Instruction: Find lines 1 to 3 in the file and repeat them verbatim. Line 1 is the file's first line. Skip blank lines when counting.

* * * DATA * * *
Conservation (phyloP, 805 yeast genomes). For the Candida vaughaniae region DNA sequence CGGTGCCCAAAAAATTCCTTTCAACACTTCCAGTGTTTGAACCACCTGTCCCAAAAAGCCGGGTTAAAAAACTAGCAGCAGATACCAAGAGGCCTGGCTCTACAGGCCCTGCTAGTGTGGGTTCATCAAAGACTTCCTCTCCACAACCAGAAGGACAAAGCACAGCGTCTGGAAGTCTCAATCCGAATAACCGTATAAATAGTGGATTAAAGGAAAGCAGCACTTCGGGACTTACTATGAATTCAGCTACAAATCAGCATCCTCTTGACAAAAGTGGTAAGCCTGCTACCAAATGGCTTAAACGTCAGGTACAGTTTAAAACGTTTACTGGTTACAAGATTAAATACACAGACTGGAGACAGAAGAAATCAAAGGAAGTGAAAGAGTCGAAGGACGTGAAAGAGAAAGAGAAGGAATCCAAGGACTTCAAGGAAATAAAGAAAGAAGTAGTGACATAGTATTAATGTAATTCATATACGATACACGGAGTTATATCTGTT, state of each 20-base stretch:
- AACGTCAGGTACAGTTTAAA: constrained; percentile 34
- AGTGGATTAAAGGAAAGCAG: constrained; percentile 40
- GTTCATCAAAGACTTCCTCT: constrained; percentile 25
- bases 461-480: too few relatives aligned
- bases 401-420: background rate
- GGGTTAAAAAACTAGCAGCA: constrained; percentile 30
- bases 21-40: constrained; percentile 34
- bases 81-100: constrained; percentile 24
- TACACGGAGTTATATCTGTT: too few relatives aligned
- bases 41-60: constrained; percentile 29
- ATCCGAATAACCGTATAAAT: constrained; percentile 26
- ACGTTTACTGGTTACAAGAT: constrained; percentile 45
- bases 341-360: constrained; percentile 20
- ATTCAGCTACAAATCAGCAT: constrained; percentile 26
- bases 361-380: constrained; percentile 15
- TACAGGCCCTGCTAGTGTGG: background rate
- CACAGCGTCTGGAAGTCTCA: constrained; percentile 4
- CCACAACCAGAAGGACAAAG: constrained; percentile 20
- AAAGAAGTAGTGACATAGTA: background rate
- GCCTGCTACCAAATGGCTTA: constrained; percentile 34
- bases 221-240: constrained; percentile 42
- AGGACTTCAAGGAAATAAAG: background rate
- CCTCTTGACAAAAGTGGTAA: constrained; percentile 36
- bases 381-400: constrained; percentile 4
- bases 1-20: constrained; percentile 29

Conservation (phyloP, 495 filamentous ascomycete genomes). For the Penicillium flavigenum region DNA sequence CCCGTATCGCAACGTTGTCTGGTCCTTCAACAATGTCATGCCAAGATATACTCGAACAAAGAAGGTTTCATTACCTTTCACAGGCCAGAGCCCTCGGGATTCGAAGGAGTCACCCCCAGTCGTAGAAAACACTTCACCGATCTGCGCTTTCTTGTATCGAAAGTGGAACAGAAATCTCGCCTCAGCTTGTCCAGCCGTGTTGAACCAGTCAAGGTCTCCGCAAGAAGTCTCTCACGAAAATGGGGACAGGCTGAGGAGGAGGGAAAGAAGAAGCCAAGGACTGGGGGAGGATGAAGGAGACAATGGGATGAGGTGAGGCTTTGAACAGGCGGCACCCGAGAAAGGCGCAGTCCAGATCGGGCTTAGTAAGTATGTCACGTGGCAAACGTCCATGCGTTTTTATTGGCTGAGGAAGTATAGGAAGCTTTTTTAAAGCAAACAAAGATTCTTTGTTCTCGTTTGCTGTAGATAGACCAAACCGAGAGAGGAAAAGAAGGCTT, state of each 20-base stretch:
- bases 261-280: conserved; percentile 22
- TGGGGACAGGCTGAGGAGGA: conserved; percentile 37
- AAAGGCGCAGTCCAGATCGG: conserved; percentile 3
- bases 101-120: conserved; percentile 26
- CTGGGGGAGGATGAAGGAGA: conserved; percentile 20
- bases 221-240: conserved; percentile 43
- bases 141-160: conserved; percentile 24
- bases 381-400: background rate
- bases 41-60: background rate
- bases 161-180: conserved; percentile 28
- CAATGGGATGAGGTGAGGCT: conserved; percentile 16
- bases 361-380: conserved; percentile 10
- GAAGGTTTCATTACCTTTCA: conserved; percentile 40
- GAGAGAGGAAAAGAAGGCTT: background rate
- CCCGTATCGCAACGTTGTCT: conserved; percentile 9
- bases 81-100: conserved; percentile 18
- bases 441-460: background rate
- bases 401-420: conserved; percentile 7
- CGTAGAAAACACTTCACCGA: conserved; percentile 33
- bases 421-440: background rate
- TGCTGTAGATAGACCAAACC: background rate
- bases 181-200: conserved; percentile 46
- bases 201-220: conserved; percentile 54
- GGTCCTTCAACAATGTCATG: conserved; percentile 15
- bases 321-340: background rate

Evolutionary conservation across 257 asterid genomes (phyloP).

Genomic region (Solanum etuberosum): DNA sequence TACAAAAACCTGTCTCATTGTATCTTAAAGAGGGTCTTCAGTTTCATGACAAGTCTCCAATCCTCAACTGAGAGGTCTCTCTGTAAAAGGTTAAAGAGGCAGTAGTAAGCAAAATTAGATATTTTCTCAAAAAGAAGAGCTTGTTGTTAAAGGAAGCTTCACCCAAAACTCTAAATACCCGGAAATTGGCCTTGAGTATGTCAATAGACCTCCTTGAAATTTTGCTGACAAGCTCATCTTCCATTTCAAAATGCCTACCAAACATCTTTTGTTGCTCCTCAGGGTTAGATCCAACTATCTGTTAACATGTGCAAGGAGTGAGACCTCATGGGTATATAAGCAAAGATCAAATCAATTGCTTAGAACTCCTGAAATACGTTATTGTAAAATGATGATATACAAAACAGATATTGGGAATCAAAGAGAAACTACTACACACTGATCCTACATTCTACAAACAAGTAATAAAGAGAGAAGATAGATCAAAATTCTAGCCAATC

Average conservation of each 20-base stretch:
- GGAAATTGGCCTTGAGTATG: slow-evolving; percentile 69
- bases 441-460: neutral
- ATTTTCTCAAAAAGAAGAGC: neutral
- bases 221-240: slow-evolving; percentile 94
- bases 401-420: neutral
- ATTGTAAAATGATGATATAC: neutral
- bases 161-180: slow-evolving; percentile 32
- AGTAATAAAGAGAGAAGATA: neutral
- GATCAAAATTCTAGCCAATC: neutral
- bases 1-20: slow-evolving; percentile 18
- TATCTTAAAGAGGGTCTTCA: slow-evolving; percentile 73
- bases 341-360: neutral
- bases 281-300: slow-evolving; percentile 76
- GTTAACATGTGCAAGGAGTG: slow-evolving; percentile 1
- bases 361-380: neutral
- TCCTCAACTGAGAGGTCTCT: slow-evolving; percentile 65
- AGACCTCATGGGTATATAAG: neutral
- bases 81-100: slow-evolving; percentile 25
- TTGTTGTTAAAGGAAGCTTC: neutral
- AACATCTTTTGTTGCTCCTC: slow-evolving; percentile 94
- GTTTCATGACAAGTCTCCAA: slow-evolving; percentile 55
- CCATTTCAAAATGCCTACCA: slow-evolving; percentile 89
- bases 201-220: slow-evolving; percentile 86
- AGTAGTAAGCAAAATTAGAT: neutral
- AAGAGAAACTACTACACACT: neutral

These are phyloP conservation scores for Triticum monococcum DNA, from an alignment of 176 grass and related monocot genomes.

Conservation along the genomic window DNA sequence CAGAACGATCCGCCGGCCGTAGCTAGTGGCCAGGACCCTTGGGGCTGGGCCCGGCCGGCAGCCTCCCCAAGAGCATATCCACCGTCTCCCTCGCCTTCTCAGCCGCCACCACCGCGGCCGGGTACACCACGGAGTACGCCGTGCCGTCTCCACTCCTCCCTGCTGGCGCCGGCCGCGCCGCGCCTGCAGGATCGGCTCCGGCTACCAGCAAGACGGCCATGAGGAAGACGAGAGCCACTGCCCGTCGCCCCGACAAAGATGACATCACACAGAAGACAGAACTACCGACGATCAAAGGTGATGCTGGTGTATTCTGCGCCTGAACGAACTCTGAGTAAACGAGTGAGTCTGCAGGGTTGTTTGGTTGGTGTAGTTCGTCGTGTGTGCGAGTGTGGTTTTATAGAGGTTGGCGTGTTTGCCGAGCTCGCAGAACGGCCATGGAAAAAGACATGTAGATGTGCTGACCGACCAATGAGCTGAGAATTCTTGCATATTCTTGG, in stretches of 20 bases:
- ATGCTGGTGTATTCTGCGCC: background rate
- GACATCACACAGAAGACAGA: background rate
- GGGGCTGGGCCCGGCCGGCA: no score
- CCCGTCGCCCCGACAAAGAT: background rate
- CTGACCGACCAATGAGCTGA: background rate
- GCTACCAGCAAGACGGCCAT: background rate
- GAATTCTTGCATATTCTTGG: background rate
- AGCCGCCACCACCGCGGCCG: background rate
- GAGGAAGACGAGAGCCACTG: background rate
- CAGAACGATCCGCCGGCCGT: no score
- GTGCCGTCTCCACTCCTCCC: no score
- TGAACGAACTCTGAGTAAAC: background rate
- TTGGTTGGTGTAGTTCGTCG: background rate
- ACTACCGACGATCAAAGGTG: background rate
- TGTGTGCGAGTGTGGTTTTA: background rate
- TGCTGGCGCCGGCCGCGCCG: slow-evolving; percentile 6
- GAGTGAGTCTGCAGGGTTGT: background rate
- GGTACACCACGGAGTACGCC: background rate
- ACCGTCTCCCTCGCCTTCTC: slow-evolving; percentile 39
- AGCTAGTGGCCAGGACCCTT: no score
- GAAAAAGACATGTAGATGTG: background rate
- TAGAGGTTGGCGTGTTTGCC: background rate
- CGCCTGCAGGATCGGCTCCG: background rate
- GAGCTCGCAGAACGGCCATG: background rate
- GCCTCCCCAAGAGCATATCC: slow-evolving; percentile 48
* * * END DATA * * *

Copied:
Conservation (phyloP, 805 yeast genomes). For the Candida vaughaniae region DNA sequence CGGTGCCCAAAAAATTCCTTTCAACACTTCCAGTGTTTGAACCACCTGTCCCAAAAAGCCGGGTTAAAAAACTAGCAGCAGATACCAAGAGGCCTGGCTCTACAGGCCCTGCTAGTGTGGGTTCATCAAAGACTTCCTCTCCACAACCAGAAGGACAAAGCACAGCGTCTGGAAGTCTCAATCCGAATAACCGTATAAATAGTGGATTAAAGGAAAGCAGCACTTCGGGACTTACTATGAATTCAGCTACAAATCAGCATCCTCTTGACAAAAGTGGTAAGCCTGCTACCAAATGGCTTAAACGTCAGGTACAGTTTAAAACGTTTACTGGTTACAAGATTAAATACACAGACTGGAGACAGAAGAAATCAAAGGAAGTGAAAGAGTCGAAGGACGTGAAAGAGAAAGAGAAGGAATCCAAGGACTTCAAGGAAATAAAGAAAGAAGTAGTGACATAGTATTAATGTAATTCATATACGATACACGGAGTTATATCTGTT, state of each 20-base stretch:
- AACGTCAGGTACAGTTTAAA: constrained; percentile 34
- AGTGGATTAAAGGAAAGCAG: constrained; percentile 40